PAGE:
Home > Bottoms Up, Breaking the Chains, Haunts > Findlay Market: June 5, 2010

Findlay Market: June 5, 2010

     A guitar strummer in a straw hat. Voice higher and sweeter than his aging, portly persona would suggest. Black boy sawing away on a violin like the child in Fitzcarraldo. The open violin case fills with dollar bills. The child is garnering more support than the old guy.

     No shopping carts, no acreage of processed and frozen food, no Muzak. Am I remembering this right? It has been so long since I’ve wandered the aisles of a corporate supermarket chain that I’m not sure. I no longer worship at the Cost Cutter alter.

     Everything that I need is here at Findlay Market. Well, almost everything. I must deal with Walgreen’s for prescriptions and toilet paper. And Findlay desperately needs a saloon, Mike Maxwell’s Market Wines with yummy tastings and the temporary Moerlein Beergarten not-with-standing. A deeper and more permanent watering hole is required where the pathos of the drinkers is a torrent rather than a trickle.

     A mechanical pony outside the soon to open Urban Feed Market (pet food store). Little blonde girls lined up with their quarters. The horse rocks and plays a jaunty tune. Neighs while one girl rides beaming and the others bounce on the sidewalk awaiting their turn. Findlay breathes, sweats and smells like something alive. People meander and talk and sit and watch. The antithesis of the zombie death march through the aisles of Kroger where dead people fill carts with dead food; sustenance for a dead, air conditioned existence. A hermetically sealed mausoleum.

     Krause’s cheese. Fresh pecorino, the most fabulous snacking cheese  known to man. Unfortunately, no idiazabal  or garrotxa, so manchego instead. Black forest salami shaped like a flower. A meat flower. Blue oven bread. If you’re not here by at least 10:00 a.m. you’re too late. A loaf of Bad Boy loaded with fennel. The Saigon Market for fresh ginger and garlic. Frank’s Fish for escolar (also known as white tuna or butter fish), super high in oil to the degree that some people can’t tolerate it. Did I mention that you must buy your toilet paper elsewhere? Ohio City lemon pepper and cilantro lime pasta from Brouchard’s. The broiled escolar will top the cilantro lime angel hair. Olives and feta on the lemon pepper.

     Market Wines is tasting beer instead of wine. I’m in the mood for wine today but beer will suffice. Troeg’s Sunshine Pils, a light but flavorful lager. Zesty and refreshing. Dark Horse Brewing Co. Boffo brown Ale, malty but also light. Fort Collins Brewery Wheat Wine Ale, a vague sweetness but not cloying. Slightly effervescent and tingly on the tongue. Brew Kettle Red Eye Pale Ale, nice fluffy head. An Amarillo hopped, grapefruit orgasm from a Cleveland brewery I need to visit. Southern Tier Mokah, bitter chocolate. My usual tasting compatriots are otherwise occupied so I talk with Cary, seated next to me. She is a transplanted Minnesotan. Dark and athletic with beautiful blue-as-the-sky eyes. Cary, on the rebound, loves wine but her new boyfriend, who lives in Fairfield with all that that entails, doesn’t. Not a chance in hell for those two I’m thinking. Cary and I compare notes. Pinot grigio for her, astringent sauvignon blanc for me, blended reds for her, assertive single varietals for me. Cary doesn’t care for the Brew Kettle or the Southern Tier. She likes the Pils best. Not a chance in hell, I think.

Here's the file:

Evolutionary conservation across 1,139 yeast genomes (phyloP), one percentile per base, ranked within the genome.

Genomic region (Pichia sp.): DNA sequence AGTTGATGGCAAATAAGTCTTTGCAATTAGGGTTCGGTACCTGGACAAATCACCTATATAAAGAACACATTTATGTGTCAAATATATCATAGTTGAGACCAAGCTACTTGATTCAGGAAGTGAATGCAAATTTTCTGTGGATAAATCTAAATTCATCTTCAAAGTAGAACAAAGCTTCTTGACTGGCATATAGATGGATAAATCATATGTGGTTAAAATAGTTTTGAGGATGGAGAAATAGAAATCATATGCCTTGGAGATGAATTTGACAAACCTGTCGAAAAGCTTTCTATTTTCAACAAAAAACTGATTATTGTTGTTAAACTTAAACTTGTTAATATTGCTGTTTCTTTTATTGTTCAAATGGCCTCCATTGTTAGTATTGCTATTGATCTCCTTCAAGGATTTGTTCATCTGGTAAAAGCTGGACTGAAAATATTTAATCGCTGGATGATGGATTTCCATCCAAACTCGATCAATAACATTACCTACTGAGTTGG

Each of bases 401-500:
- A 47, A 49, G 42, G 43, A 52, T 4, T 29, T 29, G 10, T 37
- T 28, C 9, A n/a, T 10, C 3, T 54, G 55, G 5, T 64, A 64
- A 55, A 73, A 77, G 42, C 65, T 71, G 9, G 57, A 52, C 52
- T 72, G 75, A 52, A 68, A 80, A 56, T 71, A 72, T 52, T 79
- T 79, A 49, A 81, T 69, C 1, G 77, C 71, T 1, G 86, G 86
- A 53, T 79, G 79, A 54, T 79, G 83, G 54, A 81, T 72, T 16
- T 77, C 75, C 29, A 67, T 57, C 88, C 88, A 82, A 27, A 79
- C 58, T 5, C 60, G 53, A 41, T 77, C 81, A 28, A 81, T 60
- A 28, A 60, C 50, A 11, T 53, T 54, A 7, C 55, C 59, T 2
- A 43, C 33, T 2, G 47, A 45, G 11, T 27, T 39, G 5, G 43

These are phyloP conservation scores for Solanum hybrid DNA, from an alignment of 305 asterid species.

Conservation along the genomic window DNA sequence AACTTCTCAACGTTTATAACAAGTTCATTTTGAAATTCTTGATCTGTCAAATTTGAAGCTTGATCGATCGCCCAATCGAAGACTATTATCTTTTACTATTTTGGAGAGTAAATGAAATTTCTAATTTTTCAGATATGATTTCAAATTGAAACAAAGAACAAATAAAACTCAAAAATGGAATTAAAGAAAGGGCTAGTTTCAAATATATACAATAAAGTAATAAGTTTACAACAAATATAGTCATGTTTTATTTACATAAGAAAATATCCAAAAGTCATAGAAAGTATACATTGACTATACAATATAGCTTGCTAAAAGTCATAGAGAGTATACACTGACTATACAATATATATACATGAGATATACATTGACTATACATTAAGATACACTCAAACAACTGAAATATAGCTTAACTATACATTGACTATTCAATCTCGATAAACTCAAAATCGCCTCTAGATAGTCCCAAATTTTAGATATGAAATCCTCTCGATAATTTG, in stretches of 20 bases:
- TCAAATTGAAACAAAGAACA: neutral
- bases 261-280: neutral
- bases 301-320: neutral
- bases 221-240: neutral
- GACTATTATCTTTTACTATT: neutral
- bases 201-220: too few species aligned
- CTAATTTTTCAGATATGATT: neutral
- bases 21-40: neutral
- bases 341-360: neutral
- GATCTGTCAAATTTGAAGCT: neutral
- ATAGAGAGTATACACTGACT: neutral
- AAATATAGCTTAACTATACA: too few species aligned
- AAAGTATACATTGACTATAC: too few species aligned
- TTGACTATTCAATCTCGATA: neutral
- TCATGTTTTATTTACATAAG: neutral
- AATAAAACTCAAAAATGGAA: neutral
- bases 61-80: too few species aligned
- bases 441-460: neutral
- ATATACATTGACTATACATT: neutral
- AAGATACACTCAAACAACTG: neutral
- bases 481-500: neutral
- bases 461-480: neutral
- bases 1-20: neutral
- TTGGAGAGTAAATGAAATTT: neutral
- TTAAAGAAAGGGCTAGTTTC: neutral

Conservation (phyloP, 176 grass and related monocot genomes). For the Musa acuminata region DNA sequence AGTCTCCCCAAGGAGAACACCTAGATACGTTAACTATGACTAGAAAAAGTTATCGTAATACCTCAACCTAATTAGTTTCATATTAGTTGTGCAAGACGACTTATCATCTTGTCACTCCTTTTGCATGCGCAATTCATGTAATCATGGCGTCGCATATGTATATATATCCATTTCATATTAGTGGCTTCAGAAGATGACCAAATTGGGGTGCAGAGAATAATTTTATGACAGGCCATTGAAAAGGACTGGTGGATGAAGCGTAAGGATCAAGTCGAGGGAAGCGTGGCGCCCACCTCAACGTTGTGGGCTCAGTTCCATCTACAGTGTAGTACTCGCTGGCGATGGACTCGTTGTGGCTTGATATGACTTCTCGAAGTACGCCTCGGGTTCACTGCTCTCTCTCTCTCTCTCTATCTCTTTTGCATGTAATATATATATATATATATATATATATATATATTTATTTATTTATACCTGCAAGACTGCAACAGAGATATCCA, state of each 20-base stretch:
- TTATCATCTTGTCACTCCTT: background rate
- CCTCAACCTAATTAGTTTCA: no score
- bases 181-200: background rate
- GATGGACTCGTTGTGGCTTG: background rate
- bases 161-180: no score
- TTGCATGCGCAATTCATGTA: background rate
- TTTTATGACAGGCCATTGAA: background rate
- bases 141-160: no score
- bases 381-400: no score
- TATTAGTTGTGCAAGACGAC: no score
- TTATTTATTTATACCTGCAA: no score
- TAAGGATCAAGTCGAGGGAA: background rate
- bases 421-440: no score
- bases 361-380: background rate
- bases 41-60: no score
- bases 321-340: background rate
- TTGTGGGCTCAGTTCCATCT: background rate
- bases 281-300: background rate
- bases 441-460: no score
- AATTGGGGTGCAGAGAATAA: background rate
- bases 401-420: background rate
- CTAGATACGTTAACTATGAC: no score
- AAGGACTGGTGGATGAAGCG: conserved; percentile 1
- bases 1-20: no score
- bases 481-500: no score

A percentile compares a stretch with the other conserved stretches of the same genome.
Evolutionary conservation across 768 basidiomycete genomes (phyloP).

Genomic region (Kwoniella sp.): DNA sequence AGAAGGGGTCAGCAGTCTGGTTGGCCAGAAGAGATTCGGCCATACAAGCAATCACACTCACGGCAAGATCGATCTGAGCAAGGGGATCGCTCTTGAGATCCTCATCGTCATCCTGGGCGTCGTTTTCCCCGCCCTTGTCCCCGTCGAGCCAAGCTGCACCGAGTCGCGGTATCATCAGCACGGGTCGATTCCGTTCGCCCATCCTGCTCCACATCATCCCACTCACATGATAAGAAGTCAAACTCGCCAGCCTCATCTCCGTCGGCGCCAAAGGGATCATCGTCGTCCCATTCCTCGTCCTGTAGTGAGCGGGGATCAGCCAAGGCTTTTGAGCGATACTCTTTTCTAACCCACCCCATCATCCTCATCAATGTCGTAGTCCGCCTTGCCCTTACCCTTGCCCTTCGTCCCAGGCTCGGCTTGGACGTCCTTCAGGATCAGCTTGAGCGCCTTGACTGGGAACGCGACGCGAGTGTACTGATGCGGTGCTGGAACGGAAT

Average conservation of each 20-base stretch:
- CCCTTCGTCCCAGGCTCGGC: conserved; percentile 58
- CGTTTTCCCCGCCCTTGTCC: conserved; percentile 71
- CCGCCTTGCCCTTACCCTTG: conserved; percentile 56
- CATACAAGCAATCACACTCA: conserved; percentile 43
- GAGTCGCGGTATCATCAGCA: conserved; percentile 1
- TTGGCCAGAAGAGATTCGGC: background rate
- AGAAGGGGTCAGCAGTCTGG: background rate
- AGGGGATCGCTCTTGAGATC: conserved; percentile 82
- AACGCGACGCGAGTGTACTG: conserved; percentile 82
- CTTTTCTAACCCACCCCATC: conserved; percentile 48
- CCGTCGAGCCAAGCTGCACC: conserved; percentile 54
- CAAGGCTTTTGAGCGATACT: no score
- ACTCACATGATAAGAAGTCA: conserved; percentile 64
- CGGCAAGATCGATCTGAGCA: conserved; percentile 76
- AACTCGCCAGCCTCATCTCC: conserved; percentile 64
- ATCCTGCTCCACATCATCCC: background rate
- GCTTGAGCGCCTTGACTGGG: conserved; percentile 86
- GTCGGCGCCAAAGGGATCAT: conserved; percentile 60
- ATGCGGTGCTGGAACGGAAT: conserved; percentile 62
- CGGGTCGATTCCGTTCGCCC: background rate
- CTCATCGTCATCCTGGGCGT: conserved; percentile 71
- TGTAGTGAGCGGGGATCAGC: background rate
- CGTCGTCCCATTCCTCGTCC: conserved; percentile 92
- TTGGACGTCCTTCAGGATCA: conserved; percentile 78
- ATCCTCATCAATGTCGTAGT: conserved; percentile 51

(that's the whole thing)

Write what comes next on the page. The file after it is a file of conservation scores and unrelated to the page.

German Fest or German Day or German Something. A band plays traditional polka music for a bunch of old Germans in lederhosen and dirndls in the Moelein Beergarten. Little hats with bushes sticking out of them like the Martian on Bugs Bunny. “Being disintegrated makes me soooo angry.” I’ve carried my black bean burger (I’ve considered vegetarianism but then I’d have to give up the meat flower, wouldn’t I?) from the outdoor stand at Eckart’s to be paired with a Northern Liberty India Pale Ale, the best Moerlein Beer.

     Prosit. Oy! Oy! Oy! Lots of enthusiastic German being spoken. An uncostumed dark haired beauty with exquisite wrists has settled in beside an aging matron in a dirndl with a garland of flowers crowning her grey hair. The dark beauty, long-waisted and with a small boyish behind, reminds me of a former lover and fiancée. The beauty with dark eyes and a prominent but attractive nose looks Jewish. Has the world forgiven Germany for the two world wars? I’m not sure. I’m looking over at Leader Furniture. Maybe proprietors Gary and Jerry Malin have taken refuge in the attic.

      Fabulous and nearly fabulous make their way through the crowd. Both women have sunglasses perched atop dark hair and mousy brown hair respectively. Both have great legs. Nearly fabulous is a little thick in the upper arms but she has a softer, more vulnerable and searching face. Given my druthers, I’ll take nearly fabulous.

     A dancing couple are light on their feet. Her heels never touch the pavement.

      My fish and cheese shouldn’t be spending this much time in the sun. I’m going to have another Northern Liberty anyway, as I wonder how much fun the Supermarket crowd is having.

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